The statue of Father Serra in front of Ventura City Hall before it was removed.
Photo by Bryan Fernandez / Flickr

For some, the removal was the beginning of a healing process that would allow the community to confront its colonial, racist past. For others, it was a sad turn of events, eliminating an iconic statue that had been the very symbol of Ventura for more than 80 years. (The best accounting of these conflicts came in a blog from Ventura native Michael Oberg, a professor at SUNY Geneseo who specializes in Native American issues.)

But for me, it was a classic Ventura moment: Talk City had triumphed again.

In my book "Talk City," an account of my years on the Ventura City Council, I describe how Ventura was the kind of town that could only take action after talking things through — sometimes at seemingly endless length. This could be frustrating, but also rewarding — because once we talked things through, the decisions tended to stick. Nobody was muscling anybody else into making a decision. For whatever reason, this approach is built into the city’s political DNA.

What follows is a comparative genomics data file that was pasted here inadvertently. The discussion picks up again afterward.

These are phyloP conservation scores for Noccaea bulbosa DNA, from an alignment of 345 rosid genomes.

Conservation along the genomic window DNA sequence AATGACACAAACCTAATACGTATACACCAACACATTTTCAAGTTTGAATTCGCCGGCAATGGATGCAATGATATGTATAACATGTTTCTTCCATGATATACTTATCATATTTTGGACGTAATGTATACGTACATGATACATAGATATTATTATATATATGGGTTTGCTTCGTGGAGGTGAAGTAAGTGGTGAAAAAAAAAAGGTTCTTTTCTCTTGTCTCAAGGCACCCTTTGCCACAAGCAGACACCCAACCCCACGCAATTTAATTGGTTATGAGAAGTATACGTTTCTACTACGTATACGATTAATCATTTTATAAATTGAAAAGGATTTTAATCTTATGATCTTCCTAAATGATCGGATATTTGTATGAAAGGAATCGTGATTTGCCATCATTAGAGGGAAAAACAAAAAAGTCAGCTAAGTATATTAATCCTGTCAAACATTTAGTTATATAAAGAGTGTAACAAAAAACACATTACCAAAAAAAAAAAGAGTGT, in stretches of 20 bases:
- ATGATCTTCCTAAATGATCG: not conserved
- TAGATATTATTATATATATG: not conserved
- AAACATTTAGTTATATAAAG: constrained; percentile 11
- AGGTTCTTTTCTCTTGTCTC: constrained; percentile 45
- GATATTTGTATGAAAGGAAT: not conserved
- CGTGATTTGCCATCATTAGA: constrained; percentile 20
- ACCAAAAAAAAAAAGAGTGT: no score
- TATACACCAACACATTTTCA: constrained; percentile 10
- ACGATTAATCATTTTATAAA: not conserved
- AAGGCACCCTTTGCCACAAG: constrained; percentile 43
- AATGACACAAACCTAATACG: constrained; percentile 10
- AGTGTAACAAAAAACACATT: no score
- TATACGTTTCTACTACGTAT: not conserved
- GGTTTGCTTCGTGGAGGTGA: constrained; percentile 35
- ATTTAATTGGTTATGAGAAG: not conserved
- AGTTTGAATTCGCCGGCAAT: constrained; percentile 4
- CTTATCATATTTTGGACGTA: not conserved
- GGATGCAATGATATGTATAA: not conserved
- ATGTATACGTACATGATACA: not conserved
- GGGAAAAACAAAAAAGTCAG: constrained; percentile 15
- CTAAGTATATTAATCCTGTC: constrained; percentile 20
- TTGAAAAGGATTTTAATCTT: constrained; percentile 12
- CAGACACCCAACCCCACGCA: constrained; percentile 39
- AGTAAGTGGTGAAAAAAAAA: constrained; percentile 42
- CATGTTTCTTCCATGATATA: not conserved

In most ways, Ventura is a typical Southern California beach town. It’s a pretty and historic working-class oil town 60 miles northwest of Los Angeles, a regionally important surf spot, one of California’s original Mission towns, seat of the Ventura County government, gradually becoming a suburb of uber-expensive Santa Barbara and, to a lesser extent, uber-huge L.A. My family moved there in the ’80s because it seemed like a good place for our kids to grow up, and it was. Even today, Ventura has an unusually robust community life, where people know each other many different ways — through PTOs, soccer leagues, senior centers, community orchestras, art programs, environmental organizations, and all kinds of other activities.